2010, Vertigo Crime
Story: Denise Mina
Art: Antonio Fuso, Lee Burmejo (cover)
If countless books and movies are anything to go by, we do love to watch middle classed families fall apart. Denise Mina’s A Sickness in the Family, the latest in DC’s Vertigo Crime imprint, is a gruesome study of one such affluent and revolting clan. The Ushers are scum with table manners; Ted and his adulterous wife Biddy despise one another, while offspring William and Amy stick around solely for fear of losing their inheritance. Only adopted son Sam is in any way irredeemable, and the sole Usher to care for dear old Grandma Martha after she suffers a stroke.
Mina takes her time atrophying the Ushers, kicking their downfall into motion with the brutal murder of the downstairs neighbours. When Ted decides to expand their property into the now empty apartment below, the resulting echo their cavernous property now creates slowly drives the family towards madness. Furthermore, several horrific incidents soon convince the Ushers that a murderer lives amongst their brood.
This leads us to the subplot of the witch that Sam is convinced still haunts their home. I was having so much fun seeing this dysfunctional household crumble, that the notion of a 16th Century witch unjustly murdered in the same spot as the Ushers’ abode felt clichéd, entirely unnecessary, and destined to drag the story into the depths of poorly conceived horror fiction. But Scottish crime writer Mina does something unexpected with this supernatural element, leading to a twist ending so expertly pulled off that you’ll feel the need to slap your forehead for not spotting the red herrings early on.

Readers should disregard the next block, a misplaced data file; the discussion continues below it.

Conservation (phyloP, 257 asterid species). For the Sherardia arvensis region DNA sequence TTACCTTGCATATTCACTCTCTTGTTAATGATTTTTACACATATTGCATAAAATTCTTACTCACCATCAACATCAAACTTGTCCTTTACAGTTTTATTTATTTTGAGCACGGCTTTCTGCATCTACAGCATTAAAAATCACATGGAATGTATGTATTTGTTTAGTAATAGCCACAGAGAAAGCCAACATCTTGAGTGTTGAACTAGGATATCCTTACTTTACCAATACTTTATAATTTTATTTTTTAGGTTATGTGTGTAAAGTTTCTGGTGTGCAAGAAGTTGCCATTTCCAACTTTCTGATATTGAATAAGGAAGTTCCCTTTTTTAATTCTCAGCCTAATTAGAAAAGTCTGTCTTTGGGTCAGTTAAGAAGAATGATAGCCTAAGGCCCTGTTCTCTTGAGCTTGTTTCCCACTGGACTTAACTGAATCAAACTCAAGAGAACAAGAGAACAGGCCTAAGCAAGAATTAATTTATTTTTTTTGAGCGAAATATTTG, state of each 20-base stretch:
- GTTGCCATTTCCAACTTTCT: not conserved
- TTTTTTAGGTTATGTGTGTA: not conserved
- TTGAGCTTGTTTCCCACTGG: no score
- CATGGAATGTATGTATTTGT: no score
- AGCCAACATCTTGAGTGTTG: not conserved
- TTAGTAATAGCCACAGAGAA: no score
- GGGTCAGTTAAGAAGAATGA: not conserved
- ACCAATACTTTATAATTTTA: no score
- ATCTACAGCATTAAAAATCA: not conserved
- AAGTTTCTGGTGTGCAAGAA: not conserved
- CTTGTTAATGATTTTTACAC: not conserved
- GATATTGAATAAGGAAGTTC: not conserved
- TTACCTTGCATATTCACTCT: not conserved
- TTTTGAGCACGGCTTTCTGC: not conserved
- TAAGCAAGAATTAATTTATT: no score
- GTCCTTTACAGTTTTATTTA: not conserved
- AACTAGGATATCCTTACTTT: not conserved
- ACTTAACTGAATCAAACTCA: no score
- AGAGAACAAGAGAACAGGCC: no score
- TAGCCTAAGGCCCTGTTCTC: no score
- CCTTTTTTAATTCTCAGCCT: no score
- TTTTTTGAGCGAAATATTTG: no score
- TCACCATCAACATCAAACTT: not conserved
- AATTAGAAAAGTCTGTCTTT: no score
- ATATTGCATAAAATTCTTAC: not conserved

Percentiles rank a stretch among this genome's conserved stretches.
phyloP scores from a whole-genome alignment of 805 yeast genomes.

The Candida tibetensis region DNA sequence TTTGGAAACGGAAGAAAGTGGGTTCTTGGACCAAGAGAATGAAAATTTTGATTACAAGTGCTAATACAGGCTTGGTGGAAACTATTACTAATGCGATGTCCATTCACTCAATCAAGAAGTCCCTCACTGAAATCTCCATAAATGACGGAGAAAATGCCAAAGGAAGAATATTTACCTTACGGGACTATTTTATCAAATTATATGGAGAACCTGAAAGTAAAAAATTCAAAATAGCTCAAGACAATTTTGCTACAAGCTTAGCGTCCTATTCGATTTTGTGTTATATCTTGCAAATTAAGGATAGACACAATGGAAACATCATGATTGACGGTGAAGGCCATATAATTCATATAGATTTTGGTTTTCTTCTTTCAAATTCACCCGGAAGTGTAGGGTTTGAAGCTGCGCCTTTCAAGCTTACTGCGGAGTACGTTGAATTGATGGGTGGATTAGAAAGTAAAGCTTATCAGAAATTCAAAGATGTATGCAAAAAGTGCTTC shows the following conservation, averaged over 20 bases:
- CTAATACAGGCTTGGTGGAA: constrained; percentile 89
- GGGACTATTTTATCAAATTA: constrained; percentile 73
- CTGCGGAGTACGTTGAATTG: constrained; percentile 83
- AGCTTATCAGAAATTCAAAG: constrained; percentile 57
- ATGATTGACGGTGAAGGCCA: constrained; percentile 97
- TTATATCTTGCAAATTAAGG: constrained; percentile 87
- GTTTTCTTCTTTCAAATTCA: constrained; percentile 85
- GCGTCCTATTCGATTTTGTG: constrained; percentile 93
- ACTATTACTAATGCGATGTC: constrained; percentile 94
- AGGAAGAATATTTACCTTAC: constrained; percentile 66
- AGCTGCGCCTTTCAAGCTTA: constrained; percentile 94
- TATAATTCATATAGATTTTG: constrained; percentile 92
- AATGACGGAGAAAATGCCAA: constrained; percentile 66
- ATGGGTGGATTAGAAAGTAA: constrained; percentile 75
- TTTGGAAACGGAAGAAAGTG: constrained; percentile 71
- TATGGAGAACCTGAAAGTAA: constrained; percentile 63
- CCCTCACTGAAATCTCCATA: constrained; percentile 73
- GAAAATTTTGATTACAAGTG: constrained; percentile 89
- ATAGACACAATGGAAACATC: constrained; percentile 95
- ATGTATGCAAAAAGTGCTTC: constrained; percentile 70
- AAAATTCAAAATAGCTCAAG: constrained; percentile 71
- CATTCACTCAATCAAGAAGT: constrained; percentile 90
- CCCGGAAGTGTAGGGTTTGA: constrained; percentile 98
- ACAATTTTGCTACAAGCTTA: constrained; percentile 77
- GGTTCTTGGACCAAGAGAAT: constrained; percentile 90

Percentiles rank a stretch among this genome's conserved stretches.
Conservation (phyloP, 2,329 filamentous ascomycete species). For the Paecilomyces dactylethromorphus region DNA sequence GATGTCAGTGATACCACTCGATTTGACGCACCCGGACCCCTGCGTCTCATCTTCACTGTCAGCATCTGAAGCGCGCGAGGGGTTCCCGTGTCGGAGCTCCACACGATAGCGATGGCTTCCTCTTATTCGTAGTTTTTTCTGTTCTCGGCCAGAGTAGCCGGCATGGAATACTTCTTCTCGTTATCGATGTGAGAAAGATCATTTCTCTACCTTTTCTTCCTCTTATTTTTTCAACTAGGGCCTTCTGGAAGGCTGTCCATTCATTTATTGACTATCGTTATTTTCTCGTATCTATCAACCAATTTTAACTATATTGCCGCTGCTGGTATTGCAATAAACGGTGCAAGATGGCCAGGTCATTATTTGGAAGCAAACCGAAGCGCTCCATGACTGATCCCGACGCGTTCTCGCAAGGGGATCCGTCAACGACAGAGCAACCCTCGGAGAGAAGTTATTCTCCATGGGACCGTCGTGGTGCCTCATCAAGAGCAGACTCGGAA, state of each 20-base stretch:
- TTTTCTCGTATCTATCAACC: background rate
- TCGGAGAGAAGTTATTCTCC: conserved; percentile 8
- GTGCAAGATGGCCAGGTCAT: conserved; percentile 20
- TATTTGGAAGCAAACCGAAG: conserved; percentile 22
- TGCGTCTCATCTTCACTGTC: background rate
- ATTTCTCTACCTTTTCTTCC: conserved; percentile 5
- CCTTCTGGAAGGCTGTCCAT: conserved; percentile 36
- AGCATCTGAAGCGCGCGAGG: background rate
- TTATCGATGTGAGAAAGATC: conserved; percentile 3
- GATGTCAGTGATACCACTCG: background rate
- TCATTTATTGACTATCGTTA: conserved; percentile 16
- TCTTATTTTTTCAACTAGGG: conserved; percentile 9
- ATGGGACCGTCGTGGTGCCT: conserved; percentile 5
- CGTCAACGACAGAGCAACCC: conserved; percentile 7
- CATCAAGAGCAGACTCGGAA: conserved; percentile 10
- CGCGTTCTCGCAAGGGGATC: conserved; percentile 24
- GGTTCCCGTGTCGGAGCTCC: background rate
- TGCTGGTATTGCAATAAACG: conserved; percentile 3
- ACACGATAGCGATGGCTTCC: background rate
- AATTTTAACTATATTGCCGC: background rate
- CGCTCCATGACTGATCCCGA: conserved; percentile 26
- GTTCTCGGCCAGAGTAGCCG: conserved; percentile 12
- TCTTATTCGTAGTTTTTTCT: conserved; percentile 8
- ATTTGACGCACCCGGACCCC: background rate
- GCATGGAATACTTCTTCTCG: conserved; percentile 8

The monochrome art by Antonio Fuso (Fear Agent) is stylish, but always places focus on the story, which racks up the tension with level of menace and mystery rarely conveyed through comics. I wasn’t a particularly big fan of Mina’s Hellblazer arc (Empathy is the Enemy / The Red Right Hand), but with the digest Vertigo Crime format her noir sensibilities are given ample opportunity to electrify. And even if A Sickness in the Family’s ending is somewhat abrupt and callous, it’s executed with a sense of bleak humour that harks back to the EC era’s finest.